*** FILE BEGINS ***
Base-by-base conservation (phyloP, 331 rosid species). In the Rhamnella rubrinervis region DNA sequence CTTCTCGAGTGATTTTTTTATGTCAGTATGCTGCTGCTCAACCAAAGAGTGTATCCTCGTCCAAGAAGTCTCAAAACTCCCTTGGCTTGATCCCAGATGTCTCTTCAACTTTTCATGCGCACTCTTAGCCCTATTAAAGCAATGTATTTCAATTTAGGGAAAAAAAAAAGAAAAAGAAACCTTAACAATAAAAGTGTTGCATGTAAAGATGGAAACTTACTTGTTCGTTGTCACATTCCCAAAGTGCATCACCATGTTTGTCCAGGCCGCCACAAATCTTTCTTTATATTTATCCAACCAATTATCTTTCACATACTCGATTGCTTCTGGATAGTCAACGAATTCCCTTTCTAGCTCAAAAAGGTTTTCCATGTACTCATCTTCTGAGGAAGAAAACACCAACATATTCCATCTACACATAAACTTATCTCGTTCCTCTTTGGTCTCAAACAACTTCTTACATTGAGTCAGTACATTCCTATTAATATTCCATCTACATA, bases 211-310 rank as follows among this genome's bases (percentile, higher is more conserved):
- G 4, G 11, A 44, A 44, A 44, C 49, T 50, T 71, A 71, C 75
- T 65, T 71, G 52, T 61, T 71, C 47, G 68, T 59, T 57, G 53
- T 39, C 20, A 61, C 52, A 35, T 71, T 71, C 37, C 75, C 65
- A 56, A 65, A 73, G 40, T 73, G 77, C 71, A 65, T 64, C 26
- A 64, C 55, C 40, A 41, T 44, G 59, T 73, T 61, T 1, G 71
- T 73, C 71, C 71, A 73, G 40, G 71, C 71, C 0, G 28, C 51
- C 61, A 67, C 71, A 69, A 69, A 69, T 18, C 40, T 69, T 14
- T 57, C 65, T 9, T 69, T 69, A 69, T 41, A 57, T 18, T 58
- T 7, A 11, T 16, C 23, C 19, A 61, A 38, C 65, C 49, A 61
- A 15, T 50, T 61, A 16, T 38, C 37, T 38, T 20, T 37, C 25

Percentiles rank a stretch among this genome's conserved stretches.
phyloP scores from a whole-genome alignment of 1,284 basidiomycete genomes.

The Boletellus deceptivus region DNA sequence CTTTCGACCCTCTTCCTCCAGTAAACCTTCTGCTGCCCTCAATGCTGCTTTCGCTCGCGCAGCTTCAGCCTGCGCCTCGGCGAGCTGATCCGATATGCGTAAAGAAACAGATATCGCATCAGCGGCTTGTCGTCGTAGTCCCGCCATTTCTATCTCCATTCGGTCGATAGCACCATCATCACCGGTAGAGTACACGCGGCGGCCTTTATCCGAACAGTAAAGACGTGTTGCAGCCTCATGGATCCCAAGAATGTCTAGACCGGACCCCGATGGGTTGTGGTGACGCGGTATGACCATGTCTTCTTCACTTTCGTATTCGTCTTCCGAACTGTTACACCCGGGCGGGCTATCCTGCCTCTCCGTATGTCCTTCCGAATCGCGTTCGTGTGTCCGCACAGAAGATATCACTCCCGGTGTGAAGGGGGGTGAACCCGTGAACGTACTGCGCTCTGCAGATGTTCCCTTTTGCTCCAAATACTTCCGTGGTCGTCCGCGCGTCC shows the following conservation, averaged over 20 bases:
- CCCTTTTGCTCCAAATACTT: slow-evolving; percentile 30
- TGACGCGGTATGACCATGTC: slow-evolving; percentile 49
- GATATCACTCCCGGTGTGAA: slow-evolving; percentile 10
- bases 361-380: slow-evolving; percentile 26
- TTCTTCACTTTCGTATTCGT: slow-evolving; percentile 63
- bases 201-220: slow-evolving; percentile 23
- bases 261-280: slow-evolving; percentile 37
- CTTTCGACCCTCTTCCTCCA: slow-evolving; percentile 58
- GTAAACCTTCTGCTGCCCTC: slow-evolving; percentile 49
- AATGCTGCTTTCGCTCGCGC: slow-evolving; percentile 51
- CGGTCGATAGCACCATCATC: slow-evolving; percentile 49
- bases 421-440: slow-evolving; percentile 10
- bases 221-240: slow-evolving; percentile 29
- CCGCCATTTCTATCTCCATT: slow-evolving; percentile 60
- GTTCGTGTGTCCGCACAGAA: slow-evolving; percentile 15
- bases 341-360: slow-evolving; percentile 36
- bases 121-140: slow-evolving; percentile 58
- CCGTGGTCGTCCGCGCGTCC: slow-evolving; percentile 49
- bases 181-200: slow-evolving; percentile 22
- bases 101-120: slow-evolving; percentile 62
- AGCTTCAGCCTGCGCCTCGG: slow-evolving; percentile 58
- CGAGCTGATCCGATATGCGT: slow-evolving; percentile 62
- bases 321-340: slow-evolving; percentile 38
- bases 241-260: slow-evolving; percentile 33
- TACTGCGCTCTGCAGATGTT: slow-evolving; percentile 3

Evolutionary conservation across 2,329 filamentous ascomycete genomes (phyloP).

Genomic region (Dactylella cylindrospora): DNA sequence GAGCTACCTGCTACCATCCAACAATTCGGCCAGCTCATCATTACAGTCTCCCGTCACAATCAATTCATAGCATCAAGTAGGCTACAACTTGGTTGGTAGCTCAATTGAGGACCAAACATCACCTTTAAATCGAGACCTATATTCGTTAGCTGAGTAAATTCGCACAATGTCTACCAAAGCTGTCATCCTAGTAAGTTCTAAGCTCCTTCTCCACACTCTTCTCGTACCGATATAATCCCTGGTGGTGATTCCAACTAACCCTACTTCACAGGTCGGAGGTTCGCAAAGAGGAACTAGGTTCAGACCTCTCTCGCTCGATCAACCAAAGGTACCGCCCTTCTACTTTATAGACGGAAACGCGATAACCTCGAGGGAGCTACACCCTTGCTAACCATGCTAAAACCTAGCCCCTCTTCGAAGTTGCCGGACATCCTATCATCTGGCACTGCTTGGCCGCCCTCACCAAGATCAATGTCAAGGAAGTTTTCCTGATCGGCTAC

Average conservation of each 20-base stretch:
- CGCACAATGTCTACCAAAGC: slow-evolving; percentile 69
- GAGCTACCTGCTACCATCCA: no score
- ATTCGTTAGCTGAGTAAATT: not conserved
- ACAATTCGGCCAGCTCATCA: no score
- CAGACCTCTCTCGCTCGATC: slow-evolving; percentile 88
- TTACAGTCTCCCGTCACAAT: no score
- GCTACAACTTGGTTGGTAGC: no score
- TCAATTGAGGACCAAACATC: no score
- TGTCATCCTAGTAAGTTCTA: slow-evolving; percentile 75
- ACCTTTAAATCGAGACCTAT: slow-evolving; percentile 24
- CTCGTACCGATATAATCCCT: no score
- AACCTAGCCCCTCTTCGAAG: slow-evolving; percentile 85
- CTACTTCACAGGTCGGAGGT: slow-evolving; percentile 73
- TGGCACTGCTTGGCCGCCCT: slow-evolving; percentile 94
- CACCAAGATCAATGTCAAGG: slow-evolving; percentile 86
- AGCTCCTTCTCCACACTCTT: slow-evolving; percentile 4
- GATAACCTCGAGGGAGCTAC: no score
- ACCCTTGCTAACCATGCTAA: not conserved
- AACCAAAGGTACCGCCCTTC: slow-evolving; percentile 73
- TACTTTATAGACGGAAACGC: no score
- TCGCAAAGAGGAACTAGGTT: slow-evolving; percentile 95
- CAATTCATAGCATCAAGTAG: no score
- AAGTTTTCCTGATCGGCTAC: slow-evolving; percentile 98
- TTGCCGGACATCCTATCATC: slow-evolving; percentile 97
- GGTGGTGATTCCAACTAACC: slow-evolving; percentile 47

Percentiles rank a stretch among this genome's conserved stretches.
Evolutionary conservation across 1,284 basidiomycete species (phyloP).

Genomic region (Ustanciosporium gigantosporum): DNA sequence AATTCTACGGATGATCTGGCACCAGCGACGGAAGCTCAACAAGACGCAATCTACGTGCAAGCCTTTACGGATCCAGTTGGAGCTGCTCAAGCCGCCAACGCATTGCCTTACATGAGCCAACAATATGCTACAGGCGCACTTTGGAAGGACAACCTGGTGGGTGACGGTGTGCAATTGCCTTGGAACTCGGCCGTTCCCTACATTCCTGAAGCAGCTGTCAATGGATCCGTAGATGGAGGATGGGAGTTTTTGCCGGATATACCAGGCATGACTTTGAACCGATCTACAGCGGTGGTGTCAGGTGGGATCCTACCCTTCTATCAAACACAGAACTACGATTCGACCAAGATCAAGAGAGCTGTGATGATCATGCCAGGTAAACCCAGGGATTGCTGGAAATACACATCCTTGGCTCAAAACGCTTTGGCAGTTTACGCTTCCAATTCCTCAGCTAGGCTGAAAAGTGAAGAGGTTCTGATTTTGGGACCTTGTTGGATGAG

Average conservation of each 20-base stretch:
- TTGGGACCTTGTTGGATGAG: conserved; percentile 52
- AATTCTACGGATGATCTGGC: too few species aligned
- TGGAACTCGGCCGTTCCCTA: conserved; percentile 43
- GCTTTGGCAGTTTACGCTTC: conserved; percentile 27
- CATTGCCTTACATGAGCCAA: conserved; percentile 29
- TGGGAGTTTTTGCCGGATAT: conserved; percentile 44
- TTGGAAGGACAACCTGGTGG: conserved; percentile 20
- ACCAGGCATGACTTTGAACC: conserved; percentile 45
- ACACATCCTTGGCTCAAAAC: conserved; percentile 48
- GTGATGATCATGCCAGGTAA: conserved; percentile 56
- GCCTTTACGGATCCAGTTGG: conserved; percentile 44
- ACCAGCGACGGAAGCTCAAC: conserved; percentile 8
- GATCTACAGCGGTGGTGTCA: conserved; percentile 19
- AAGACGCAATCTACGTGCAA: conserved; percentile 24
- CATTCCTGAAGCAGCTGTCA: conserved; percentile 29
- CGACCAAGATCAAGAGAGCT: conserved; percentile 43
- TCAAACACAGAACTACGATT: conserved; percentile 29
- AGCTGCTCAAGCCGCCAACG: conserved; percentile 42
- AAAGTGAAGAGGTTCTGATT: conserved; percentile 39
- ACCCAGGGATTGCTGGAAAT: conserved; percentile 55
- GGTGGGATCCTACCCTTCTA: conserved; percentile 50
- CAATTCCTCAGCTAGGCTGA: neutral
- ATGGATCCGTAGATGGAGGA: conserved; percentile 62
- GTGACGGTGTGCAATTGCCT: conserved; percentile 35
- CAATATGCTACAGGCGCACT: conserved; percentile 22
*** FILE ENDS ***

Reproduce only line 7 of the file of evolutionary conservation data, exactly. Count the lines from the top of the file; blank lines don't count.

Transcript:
- T 73, C 71, C 71, A 73, G 40, G 71, C 71, C 0, G 28, C 51